People often talk about their “calling” – which is exactly what we mean when we talk about doing work that matters. People that follow their calling want to do the best they possibly can because they know their efforts benefit the world in one way or another.
While a sense of purpose does, ultimately, come from within, it can be brought out by external influences – such as recognition from others. For example, there exists a famous story in which John F. Kennedy, during a visit to NASA, asks a custodial worker what he’s doing.
The employee replies: “I’m helping put a man on the moon.” Clearly, it was instilled in this man – both internally and externally – that his duties, no matter how un-glamorous, are essential to the success of the organization’s overall mission.
There’s another aspect to this sense of purpose, as well, that relates to an employee’s sense of autonomy within their organization. Employees need to be given the freedom to do what they know will help their organization – and the world around them – without fear of reprisal for not going “by the book.”
Often, if an employee’s way of doing things clashes with their supervisor’s way, one of two things will happen: either the employee will become disenfranchised and disengaged with their work, or will simply find a new place of employment.
Either way, a lack of alignment between employer and employee ultimately means everyone suffers.
Employee engagement can also be spurred by certain forward-looking aspects of their job, as well.
The overarching factor here is the possibility of growth – both within the company and as a professional. In a way, this circles back to the discussion about ensuring your employees are doing work that matters: if they aren’t being challenged, and there’s no potential to move up the ladder, what incentive do they have to do better in their current position?
Something else to think about here is the variety your employees are offered in their positions. Employees required to do the same thing, day-in, day-out, will almost assuredly reach a point of complacency and stagnation (thus, stunted growth).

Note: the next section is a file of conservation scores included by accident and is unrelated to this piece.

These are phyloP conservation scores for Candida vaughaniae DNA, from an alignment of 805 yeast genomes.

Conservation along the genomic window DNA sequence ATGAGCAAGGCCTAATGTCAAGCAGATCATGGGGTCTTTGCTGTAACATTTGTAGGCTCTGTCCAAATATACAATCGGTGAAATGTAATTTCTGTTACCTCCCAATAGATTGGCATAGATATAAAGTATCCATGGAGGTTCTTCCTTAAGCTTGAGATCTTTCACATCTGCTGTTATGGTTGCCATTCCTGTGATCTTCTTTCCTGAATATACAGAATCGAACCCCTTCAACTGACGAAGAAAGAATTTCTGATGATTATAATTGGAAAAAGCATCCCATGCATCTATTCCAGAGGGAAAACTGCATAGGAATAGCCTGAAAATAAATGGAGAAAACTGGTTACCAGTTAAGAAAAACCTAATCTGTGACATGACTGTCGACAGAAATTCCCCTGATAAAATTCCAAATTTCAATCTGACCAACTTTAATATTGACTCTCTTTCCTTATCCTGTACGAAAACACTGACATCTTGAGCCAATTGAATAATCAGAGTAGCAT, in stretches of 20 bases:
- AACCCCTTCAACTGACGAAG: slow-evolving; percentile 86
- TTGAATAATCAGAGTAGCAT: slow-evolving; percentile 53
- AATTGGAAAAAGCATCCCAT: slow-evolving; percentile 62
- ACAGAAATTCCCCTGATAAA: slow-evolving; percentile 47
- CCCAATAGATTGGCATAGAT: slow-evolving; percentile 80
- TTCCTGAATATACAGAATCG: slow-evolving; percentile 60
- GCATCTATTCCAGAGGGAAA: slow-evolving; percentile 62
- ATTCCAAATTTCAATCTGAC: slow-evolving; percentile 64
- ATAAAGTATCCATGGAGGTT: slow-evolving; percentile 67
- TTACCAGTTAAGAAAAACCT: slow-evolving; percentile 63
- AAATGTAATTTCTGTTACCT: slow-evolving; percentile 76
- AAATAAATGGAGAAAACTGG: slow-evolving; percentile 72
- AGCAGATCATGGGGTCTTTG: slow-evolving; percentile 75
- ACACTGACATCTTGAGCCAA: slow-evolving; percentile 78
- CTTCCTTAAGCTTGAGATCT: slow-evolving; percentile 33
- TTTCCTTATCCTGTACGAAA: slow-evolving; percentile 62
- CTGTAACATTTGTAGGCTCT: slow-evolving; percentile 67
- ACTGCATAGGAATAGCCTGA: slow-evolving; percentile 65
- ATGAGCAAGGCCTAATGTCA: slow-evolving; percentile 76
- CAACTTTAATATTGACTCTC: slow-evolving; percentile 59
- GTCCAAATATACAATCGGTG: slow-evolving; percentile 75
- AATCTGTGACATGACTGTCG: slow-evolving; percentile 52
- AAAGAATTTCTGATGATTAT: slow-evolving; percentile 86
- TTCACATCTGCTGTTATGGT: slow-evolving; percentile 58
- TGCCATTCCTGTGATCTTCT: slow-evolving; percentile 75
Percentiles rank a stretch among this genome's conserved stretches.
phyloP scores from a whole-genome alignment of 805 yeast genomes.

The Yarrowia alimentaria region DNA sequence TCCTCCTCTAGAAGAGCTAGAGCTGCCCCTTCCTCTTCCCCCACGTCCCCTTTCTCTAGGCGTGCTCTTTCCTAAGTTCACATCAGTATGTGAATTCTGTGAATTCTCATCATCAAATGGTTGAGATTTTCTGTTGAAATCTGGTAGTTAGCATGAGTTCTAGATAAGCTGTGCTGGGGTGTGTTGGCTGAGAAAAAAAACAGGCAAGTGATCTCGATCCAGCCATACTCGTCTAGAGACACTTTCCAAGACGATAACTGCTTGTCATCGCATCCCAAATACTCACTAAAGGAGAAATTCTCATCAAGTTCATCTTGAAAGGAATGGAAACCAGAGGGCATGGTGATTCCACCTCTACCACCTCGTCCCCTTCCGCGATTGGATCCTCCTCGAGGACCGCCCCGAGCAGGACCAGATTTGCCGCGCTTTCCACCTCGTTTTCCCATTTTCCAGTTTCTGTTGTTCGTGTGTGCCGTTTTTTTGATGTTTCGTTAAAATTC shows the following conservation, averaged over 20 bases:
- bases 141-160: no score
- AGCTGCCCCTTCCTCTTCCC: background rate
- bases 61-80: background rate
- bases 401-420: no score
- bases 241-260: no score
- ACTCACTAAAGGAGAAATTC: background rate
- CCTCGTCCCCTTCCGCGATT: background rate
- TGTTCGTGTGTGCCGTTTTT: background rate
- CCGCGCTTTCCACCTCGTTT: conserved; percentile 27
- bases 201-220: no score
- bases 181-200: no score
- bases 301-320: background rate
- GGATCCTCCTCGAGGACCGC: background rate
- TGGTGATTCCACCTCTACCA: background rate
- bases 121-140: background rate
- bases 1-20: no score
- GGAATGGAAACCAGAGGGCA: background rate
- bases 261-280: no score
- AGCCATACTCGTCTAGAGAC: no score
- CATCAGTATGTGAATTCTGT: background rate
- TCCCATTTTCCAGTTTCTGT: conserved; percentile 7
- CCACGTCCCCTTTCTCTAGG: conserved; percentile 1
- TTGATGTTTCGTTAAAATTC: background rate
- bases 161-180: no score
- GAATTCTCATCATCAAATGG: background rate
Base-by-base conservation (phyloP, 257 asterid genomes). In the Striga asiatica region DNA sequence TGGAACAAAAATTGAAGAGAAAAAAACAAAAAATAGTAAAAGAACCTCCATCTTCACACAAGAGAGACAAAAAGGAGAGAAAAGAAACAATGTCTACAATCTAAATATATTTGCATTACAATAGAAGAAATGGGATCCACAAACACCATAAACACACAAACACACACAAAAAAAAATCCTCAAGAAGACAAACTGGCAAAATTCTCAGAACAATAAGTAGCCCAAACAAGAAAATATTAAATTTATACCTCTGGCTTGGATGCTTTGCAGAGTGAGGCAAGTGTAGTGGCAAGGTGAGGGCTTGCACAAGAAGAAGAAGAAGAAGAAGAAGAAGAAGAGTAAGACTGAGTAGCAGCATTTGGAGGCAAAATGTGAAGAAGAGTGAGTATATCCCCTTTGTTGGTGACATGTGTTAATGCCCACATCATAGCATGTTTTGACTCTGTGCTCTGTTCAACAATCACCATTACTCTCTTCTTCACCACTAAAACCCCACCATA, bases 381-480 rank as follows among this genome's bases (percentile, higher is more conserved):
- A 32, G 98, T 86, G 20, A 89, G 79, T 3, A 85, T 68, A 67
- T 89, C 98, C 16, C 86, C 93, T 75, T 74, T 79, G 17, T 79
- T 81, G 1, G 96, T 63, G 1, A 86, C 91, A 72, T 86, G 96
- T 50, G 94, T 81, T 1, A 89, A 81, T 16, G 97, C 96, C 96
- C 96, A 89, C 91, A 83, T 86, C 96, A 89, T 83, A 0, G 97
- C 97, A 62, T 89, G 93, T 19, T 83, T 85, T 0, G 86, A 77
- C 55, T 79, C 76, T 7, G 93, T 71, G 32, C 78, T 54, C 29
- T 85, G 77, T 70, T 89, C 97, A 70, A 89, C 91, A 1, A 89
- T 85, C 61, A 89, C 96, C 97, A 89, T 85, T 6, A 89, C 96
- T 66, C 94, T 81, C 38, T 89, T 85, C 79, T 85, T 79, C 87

During times in which upward growth isn’t logistically possible (such as during a wage freeze or cutbacks), opportunities for lateral growth can also spur engagement by allowing them to expand their skill base into other areas.
By focusing on the future, you increase your employees’ propensity to become engaged not only today, but tomorrow as well.
So, now that we’ve talked about what you need to measure in order to gauge your employees’ engagement levels, we can explain how to assess these levels.
Collecting Employee Engagement Data Through Surveys
As we alluded to earlier, employee engagement (or lack thereof) isn’t always obvious.
And your perspective as an employer or manager isn’t always accurate. Naturally, the only person who truly knows how engaged an employee is with their work is that individual employee.
The most efficient way to gather information regarding an employee’s level of engagement, then, is to simply ask them to give it to you.
Here, we’ll discuss both formal and informal ways in which you can solicit input from your employees in order to gauge their engagement levels, and to determine how you can improve them.
We’ll also provide a number of example questions you can ask in order to elicit accurate and valuable responses from your employees.
Let’s start with informal methods.
A quick note before we dive in: When we say “informal” and “formal,” we’re focused on how the interaction being discussed appears to the employee. To the surveyor [employer/manager], both are strategically and formally planned.
Informal Surveys and Interviews
As we said, these surveys and interviews come across to the employee as rather informal in that they aren’t scheduled, nor are they time-consuming.
Often referred to as “pulse” surveys or interviews, they consist only of three questions, and are laser-focused on a specific aspect of engagement. Pulse surveys or interviews are usually conducted every few weeks, but can be conducted more frequently as needed.